Tower report takes knocks of its own
The Tower Commission's report on the Iran-contra affair is coming under fire by a few individuals named in the document who complain that the report lapses into inaccuracies and speculation. At least three individuals named in the report have complained to the Tower Commission about what they feel are unsubstantiated suggestions of their alleged wrongdoing in the scandal.
A former Treasury Department official who played no apparent role in the Iran-contra affair has received a full retraction and apology from the Tower Commission. Others named in the report are asking for clarification of certain passages and are threatening legal action.
If the challenges continue, the Tower Commission may soon be facing its own credibility crisis despite the report's reception as a hard-hitting but fair critique of National Security Council (NSC) operations under President Reagan.
Secretary of Defense Caspar Weinberger and Secretary of State George Shultz are said to be angry over their portrayal in the report. It suggests that Mr. Weinberger and Mr. Shultz attempted to distance themselves from the covert operations, rather than forcefully and persistently communicating their objections to the President.
Weinberger is reported to have urged President Reagan to say in his televised speech last week that the secretary had been wrongly criticized in the report. Reagan declined to make the addition.
In some cases there are more than reputations on the line. Sections of the report suggest possible illegal conduct.
``There is a lot of sloppy writing in there,'' says Michael Ledeen, who is mentioned often in the report as the American who initiated contacts with Iranian and Israeli middlemen. The report cites internal White House memos that suggest that key NSC staff members and an Israeli official, Amiran Nir, suspected Mr. Ledeen had a secret business arrangement with arms middlemen.
Ledeen denies such links and has threatened to sue Mr. Nir. On Monday an Israeli source contradicted the Tower Commission report, saying that Nir had never ``cast any suspicions on Ledeen having made any profit from this affair.''
Ledeen says the commission's strict deadline may have caused some of the errors. ``I just want to make sure that [the Tower Commission staff] makes it clear what they think and what they don't think,'' Ledeen says. He sent a letter to the commission Monday asking for a public explanation of parts of the report he says are inaccurate.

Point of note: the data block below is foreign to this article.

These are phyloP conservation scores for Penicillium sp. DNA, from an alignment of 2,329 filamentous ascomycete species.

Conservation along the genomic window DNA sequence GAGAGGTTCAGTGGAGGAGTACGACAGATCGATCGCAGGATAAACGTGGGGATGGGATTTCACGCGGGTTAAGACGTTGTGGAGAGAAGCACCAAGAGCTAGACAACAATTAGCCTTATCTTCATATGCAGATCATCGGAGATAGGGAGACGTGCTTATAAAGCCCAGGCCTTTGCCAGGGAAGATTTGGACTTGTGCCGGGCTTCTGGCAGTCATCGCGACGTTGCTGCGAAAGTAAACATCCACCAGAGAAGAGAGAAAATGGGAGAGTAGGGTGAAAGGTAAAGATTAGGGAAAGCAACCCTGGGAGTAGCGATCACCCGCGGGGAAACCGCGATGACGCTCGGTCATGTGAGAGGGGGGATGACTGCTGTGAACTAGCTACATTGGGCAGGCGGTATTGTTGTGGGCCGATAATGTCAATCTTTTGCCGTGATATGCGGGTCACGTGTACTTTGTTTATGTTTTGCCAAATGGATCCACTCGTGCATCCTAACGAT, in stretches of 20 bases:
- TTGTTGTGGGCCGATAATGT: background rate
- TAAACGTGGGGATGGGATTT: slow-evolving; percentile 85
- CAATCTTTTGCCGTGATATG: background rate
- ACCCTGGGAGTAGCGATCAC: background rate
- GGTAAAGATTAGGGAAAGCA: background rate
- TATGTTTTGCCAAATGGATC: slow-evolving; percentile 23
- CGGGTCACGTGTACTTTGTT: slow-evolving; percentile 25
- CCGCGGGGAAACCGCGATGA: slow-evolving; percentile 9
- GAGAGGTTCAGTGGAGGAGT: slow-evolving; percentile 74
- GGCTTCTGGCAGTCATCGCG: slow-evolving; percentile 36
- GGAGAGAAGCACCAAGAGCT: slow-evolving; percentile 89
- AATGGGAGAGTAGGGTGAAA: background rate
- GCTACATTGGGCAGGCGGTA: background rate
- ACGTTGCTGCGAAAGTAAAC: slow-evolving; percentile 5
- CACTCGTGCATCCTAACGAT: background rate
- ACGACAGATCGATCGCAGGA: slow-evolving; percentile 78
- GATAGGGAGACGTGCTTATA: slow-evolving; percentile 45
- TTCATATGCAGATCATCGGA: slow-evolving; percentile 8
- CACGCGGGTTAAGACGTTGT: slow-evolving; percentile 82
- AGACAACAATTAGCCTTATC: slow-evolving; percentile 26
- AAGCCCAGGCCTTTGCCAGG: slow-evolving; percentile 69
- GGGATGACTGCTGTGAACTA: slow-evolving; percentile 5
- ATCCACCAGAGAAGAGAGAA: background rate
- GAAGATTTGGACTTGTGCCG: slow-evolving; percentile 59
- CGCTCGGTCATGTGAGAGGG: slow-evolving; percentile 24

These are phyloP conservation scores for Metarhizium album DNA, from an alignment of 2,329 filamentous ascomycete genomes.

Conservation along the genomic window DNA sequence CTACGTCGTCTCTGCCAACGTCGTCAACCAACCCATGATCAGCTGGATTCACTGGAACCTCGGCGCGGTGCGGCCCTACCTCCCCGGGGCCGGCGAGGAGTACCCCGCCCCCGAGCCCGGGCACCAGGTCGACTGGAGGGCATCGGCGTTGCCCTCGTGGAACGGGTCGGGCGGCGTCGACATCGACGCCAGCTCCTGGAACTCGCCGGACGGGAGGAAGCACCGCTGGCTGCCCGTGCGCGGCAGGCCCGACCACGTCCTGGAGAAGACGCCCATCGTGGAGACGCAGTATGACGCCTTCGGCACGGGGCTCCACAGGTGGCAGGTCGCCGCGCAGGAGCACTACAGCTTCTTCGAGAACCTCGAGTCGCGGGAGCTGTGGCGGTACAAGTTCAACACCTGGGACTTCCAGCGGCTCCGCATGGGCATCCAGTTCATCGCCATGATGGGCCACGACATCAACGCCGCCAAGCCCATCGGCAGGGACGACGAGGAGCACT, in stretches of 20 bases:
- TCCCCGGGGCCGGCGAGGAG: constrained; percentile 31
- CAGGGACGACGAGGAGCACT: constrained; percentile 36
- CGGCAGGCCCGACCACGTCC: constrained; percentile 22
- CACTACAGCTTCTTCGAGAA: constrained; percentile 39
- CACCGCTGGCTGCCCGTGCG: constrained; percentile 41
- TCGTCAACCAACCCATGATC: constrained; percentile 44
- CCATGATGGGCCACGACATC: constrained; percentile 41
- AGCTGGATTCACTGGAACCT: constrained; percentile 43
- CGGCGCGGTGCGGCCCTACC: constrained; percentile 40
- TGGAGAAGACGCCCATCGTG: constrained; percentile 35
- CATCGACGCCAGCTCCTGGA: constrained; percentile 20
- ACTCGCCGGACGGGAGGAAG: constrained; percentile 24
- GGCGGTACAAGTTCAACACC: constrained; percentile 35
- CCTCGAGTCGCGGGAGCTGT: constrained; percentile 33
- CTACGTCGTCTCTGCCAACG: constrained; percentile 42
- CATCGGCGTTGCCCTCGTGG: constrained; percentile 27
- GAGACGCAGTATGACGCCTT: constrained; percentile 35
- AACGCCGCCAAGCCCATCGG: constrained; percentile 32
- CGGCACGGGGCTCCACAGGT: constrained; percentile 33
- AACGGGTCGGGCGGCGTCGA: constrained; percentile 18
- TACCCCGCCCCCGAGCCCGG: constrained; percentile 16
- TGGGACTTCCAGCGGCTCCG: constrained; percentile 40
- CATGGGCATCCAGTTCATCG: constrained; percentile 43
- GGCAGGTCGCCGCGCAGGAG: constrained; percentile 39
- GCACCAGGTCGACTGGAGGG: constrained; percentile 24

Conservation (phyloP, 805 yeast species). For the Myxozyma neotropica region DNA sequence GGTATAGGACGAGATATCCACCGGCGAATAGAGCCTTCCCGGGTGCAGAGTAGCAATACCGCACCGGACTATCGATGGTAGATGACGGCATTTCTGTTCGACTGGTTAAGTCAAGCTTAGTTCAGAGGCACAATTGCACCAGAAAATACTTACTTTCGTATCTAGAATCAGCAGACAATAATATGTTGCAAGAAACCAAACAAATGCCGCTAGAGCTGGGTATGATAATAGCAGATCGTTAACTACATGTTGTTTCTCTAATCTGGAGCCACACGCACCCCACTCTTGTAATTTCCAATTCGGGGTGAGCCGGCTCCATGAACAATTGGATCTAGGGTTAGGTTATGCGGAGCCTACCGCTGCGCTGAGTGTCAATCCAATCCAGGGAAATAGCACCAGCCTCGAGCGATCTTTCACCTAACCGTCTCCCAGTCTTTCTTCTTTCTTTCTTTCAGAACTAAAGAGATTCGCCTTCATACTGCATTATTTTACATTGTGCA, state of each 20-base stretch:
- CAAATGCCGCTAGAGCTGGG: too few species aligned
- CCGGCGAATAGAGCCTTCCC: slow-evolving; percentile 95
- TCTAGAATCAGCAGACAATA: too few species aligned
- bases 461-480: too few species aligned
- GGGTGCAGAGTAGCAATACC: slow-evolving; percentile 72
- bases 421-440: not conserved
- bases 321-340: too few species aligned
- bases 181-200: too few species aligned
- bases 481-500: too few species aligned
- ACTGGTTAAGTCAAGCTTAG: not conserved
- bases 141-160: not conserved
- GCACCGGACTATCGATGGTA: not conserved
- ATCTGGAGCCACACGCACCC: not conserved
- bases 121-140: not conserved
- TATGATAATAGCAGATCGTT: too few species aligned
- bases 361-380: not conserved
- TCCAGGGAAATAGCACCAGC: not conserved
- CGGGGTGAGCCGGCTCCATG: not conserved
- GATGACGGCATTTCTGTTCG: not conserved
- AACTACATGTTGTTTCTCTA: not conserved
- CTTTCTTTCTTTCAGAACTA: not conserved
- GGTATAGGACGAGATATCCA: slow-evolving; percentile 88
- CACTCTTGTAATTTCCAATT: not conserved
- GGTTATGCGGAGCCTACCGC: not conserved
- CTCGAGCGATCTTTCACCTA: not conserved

F. Andy Messing Jr., a personal friend of Lt. Col. Oliver North, the fired NSC aide who is alleged to have masterminded the Iran-contra affair, is considering suing the commission for linking his conservative National Defense Council Foundation to covert NSC efforts to ship arms and money to the Nicaraguan contra rebels.
``It reflects on the sloppy and poor investigative techniques and management style of the commission members and their lack of control over staff,'' Mr. Messing said in a recent press statement.
Perhaps the most egregious error committed by the commission staff was the insertion of the name J.Robert McBrien at the end of an NSC memo dealing with secret arms shipments and Swiss bank accounts.
Mr. McBrien, a former Treasury Department security specialist, was shocked to find his name on PageB-170 of the report inserted in brackets by the commission staff into the text of the memo.
``The [memo] talked of getting a `heads-up' message from someone called `Bob M.' The Tower Commission report then translates Bob M. into J. Robert McBrien - me!,'' McBrien says. ``Since it was not me, needless to say, I was distressed.''
So was the commission upon learning of the error. In an attempt to correct the mistake, the commission sent McBrien a retraction letter and has pledged to insert the letter into all future copies of the report sold by the government. McBrien has also received a commitment from Bantam Books and Random House that future editions of the commission report will include a footnote pointing out the retraction.
McBrien says he suspects that the commission staff linked his name to the mysterious ``Bob M.'' because as a security specialist at Treasury he was in regular contact with Colonel North, who headed a White House counterterrorism group.